The Stories I Tell ~ from The Word Cellar

Stories. Anecdotes. A free round of words for everyone!

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Location: Pennsylvania, United States

I love stories. I'm the one at social functions with a dozen new anecdotes. But I worry about hogging the conversation. Sometimes I tell myself that I'll be quiet and let others do the talking. But no matter how hard I try, my stories insist on bursting out! Here I can let my stories (the classics that I tell again and again, as well as new ones that unfold along the way) run free. I'm a professional writer and editor, and sole proprietor of The Word Cellar. I write for a variety of publications and clients on everything from green buildings and nuclear reactors to entrepreneurship and the arts. If you need words written, edited, or enlivened, I can help. Contact me.

11.24.2007

True Blue: My First Talent Show (6th 1st)

Way back in May, before anyone was thinking about the holidays, before farmer's markets sprouted up and gave us the joyful fruits of summer, even before I went on and on about that conference I went to in Chicago, a few of you participated in the First Official Readers' Poll and voted for the final installment in my mini-series of Firsts. As you may recall, there was a tie between my first night as a sorority girl and my first talent show. So now, without any further ado, (although I love ado, don't you?), I bring you: My First Talent Show!

I think the elementary school talent show started out as an idea in our classroom's suggestion box. Our teacher, who was in her early 20s, was pretty much the coolest adult I'd ever met. We were her first teaching job and she treated us like real people. For our school play, in which I played the role of the Forget-Me-Not Lady, she gave me one of her old prom gowns to wear. (I later wore it to a Halloween party and ruined it during the egg toss.) She once invited our whole class to her house for a cook-out. She lived just a few blocks from me, and didn't seem to mind if my best friend and I stopped by on the weekends or during the summer, even after we'd graduated from elementary school.

For the talent show, my best friend and I decided that we'd do a dance routine, set to Madonna's song, True Blue. We went to Claire's Accessories and bought one pair of electric-blue lace gloves, one glove for each of us. I can't picture the rest of our outfits, but I'm sure they matched and suspect they involved leggings.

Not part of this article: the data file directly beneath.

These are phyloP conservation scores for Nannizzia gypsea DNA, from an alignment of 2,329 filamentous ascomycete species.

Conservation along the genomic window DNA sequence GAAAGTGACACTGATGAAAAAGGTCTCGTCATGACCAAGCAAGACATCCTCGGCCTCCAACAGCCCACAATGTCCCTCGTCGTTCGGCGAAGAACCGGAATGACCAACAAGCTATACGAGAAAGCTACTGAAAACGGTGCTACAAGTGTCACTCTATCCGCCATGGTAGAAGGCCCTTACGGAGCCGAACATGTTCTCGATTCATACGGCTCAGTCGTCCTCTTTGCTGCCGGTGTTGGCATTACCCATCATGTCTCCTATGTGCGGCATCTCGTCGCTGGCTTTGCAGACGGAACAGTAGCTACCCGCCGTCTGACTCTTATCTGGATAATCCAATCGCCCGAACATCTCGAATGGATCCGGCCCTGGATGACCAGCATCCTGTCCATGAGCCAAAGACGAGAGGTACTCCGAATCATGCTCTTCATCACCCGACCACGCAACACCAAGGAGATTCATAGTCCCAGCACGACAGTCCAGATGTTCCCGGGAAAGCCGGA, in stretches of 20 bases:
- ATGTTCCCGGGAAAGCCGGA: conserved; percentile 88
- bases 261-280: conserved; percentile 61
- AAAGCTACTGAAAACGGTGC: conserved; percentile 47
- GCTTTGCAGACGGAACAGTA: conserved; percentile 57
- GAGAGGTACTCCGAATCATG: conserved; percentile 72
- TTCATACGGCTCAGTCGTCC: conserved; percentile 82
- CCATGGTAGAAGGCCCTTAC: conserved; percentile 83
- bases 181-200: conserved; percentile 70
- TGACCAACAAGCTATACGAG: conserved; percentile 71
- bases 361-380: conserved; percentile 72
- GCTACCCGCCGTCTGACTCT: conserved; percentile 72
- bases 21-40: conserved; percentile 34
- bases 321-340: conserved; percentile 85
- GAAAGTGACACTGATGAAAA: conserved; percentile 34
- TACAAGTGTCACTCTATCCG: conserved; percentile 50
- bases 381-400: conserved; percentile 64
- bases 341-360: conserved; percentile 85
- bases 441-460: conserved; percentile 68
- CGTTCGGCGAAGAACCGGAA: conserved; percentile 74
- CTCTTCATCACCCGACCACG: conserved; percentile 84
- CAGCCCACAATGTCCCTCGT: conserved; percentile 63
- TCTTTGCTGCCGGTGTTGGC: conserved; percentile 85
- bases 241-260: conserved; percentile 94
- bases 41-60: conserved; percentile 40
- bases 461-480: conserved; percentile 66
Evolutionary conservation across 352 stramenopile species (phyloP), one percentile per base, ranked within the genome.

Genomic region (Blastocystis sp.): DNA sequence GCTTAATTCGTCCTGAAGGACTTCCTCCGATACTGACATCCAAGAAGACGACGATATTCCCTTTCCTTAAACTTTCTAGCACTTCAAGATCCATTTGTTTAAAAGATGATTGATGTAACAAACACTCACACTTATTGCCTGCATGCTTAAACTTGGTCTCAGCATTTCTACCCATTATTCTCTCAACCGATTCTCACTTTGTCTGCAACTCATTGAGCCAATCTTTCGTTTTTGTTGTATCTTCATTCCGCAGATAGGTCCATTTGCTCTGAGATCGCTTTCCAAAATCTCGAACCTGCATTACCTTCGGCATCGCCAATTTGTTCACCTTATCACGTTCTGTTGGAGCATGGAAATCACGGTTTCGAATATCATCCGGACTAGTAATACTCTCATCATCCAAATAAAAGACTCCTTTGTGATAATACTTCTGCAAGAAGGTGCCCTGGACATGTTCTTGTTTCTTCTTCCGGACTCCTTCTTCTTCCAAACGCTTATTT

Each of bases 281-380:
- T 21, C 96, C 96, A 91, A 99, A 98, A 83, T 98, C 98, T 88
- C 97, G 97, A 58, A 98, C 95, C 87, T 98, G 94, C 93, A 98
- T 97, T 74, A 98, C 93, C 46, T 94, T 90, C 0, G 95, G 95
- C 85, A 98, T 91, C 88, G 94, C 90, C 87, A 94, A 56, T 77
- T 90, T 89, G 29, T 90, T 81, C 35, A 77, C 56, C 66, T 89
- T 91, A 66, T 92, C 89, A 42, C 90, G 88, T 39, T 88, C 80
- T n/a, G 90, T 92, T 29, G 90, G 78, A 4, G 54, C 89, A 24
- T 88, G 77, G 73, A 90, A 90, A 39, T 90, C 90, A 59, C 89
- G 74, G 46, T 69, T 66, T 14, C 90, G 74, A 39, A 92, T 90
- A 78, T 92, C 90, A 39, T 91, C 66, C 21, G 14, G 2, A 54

I'd been tap dancing since the age of 4, but we decided to do a jazz/contemporary routine because it seemed more appropriate to our stature as cool fifth graders who ruled the school. We choreographed the whole song, pantomiming lines like "Your heart fits me like a glove," and "No-whoa more sadness, I kiss it goodbye!" and stealing bits of a routine that I saw in a jazz class at my dance studio. There may also have been some lip-syncing involved.

What happened next is foggy (as these things often are). I seem to recall that each student could only be in one act. And some adult in my life, not understanding the current popularity of lip-syncing, dance routines, may have mentioned that perhaps I'd have more success in the talent show by playing a song with my band friends. (More success? How do you define success in a school talent show? Were their prizes? Maybe a free book or a pack of pencils?) This is where it gets cloudy, because my best friend was also in the band. But I think I abandoned her. And somehow or other, a group of us budding band geeks formed our own mini-band for the talent show.

We held rehearsals at each other's houses, which I'm sure our parents just loved. When it was my turn to host practice, we moved the dining room table off to the side to create a studio space. I had my flute, Brian was there with his saxophone, and Tawnya had her trumpet. When our drummer showed up for practice, he forgot to bring his snare drum with him. I think my dad gave him a bucket and some spoons to use instead. Despite this, we were a well-oiled band machine.

Looking back, I can't remember what song we played, if we won a prize, or even what my best friend said when I backed out on our act. But I remember wishing I was up there with her as she twirled around to the hottest Pop music of our time. I even remember some of those sweet dance moves. Most of all, I remember this when I weigh two options or consider two paths: It's better to be true blue to your heart than to seek out the approval of others, even when they mean well or sound sensible.

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add to kirtsy | 9:13 PM

1 Comments:

Blogger Jason said...

Jennifer-

I saw a link to your site on a comment on the Small Business Trends site (on Manga).

Your info looks interesting - I didn't know you could hire someone to write for you. Pretty cool. Can you ghost write technical articles for us? That is, write under our name? Just curious about the possibility.

I'm blogging at www.thriveal.com but am not very good at it yet. I'm trying to stay consistent. I'm going to try to "hang in there" as marketing fodder for my CPA firm at www.blumercpas.com.

We'll see how I do.

Thanks, Jason M. Blumer

11/25/2007 9:14 PM  

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